Review of the reads – January 2024
Yusef Sayed’s review of the reads.
From the Battle of Britain to the Korean War By Stephen Wade
Published by Pen & Sword Books Ltd, price £22
Author and social historian Stephen Wade explains in the introduction to his latest book that the story of Beryl Baxter – a dressmaker from Grimsby who joined the Women’s Auxiliary Air Force and the Women’s Voluntary Service – came to him ‘insisting that it must be written’.
Hearing that a personal archive that had belonged to Beryl’s sister Ruby was earmarked for the tip, Wade didn’t know quite what to expect when he agreed to take it into his possession.
Wade soon became enamoured with the woman behind the letters, photographs and ephemera. Beryl, who died in 2005, joined in the war effort as part of the WAAF in 1940. Her desire for travel and improvement saw her moving on to the WVS, her work mostly involving organising social events, provisions and offering emotional support for servicemen and women in Korea, Iraq and other regions during the 1950s – a period of continued political instability. She learned languages, travelled on board the Windrush, photographed Hitler’s bunker and took in theatre shows in Japan.
Wade personalises the story in several ways. He not only thoughtfully selects the material from the archives, to help bring Beryl’s character, vulnerabilities and language to life for the readers who never knew her; he also foregrounds his own responses to her experiences. He sees the parallels too between Beryl’s life and his mother’s. The author’s literary references, to Tennyson and Shakespeare among others, and his final reflections on the history he was taught as a young man – compared with Beryl’s travel and immersion in events; her unique window onto the ‘forgotten war’ in Korea, and the ‘forgotten force’ of the WVS especially – also mirrors Beryl’s unceasing desire to learn.
Wade does an admirable job of framing just part of the life story of this resilient, independent and much-admired woman from Grimsby, against the backdrop of a fragile world she herself chronicled with detail and sensitivity.
Hard Times – Happy Days By Adrian Gray
Published by Bookworm of Retford, price £12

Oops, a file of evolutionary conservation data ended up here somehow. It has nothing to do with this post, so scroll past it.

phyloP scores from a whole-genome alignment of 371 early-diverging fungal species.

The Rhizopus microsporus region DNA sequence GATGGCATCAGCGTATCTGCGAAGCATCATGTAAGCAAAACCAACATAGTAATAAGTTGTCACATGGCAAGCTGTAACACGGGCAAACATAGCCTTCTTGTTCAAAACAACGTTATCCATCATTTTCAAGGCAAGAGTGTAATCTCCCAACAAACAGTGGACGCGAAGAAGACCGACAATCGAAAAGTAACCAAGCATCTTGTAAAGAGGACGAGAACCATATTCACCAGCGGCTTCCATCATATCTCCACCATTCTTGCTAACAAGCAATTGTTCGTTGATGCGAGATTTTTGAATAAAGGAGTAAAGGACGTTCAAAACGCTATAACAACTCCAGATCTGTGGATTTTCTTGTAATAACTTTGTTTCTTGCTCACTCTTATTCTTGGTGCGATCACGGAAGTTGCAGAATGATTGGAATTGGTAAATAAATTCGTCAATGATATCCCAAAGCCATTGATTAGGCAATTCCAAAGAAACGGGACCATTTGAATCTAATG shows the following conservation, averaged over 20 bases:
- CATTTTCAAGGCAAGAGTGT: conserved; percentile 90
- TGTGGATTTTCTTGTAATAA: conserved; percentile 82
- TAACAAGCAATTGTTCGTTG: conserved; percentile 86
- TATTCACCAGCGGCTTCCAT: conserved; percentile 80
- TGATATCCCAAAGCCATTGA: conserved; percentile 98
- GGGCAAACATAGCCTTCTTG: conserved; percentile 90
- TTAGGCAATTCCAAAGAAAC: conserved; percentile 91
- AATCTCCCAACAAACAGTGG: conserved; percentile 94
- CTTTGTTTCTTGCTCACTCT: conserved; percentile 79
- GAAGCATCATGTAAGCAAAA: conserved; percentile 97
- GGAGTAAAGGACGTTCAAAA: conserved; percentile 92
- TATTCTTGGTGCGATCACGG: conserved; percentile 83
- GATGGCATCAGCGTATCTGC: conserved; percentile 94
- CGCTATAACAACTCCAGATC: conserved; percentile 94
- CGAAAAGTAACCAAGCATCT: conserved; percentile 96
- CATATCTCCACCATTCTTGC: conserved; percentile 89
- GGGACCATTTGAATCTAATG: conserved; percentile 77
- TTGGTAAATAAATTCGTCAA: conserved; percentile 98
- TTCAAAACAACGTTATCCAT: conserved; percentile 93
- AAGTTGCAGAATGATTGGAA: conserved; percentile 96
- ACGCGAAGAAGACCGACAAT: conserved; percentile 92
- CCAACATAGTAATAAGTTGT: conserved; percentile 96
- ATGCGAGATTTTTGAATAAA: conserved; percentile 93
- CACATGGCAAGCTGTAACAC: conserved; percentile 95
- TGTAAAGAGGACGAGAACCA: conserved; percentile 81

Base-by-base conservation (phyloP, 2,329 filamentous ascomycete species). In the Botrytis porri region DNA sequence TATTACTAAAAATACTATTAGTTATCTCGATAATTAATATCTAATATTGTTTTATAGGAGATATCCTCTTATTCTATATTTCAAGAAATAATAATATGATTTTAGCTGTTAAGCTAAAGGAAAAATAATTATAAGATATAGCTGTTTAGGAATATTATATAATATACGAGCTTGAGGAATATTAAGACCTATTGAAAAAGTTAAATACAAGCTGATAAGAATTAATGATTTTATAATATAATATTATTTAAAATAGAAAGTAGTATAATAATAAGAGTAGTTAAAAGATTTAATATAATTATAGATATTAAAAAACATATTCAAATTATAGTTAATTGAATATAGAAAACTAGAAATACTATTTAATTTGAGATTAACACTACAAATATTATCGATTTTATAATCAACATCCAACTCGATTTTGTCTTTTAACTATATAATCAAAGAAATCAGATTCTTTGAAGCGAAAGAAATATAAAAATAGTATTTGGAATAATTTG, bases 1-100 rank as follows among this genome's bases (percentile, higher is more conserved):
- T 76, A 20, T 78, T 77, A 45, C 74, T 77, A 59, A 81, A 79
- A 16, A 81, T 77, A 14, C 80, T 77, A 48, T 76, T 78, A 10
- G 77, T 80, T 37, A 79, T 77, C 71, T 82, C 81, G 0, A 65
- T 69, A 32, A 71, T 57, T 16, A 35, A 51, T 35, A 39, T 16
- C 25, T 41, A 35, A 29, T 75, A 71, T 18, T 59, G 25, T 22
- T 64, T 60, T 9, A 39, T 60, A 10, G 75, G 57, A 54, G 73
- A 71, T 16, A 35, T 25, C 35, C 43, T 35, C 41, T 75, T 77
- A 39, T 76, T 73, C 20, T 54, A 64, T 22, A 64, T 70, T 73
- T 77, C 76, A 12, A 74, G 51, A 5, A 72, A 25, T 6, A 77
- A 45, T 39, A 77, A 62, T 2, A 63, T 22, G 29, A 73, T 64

Based on interviews beginning in the 1990s, as well as written recollections and more recent comments gathered from internet groups, Hard Times – Happy Days is a detailed and light-hearted compendium of memories of life from the 1940s onwards.
The book captures a myriad of details and feelings that will resonate with many older readers – and offers a sense of how things were, in Lincolnshire specifically (its schools, farms and social venues), to the local historians, researchers and younger readers who never experienced it first-hand; those who were never given ‘raspberry vinegar’ for a cough, or served with their Yorkshire pudding.
The text is organised into chapters focusing on a specific area of social life, from food and entertainment to education, holidays, crime and community events. Personal reminiscences are compared, the title of the book referring to the oft-repeated sentiment that even where material conditions were severely lacking (irons were plugged into light sockets and the front room ‘kept for best’) a sense of social cohesion and familial comfort were felt, at least in retrospect.
There is a language of daily life gone by, both names for common items and jobs (‘Dolly tub’ and ‘poncher’) and evocative products and brands no longer available (‘Rentaset’, ‘Sobell’). And there are peculiar insights into Lincolnshire delicacies and pastimes, alongside the more generic descriptions of times past. We learn of the ‘traditional Lincolnshire Whitsuntide dish’ of rook pie and the best place to get samphire, as well as extinct games like ‘Wisket-a-wasket’. Even back then ‘everything seemed to be old’, according to one interviewee.
The overlapping accounts and shared details – such as the use of folk medicines, or the experiences of having tonsils and adenoids removed – helps sharpen the picture, and can deepen connections to the previous generations, their passing fashions and hardships. Such testimony, as well as the personalities conveyed through the voices of Gray’s interviewees, would also offer a good basis for those wishing to depict the county in future writing.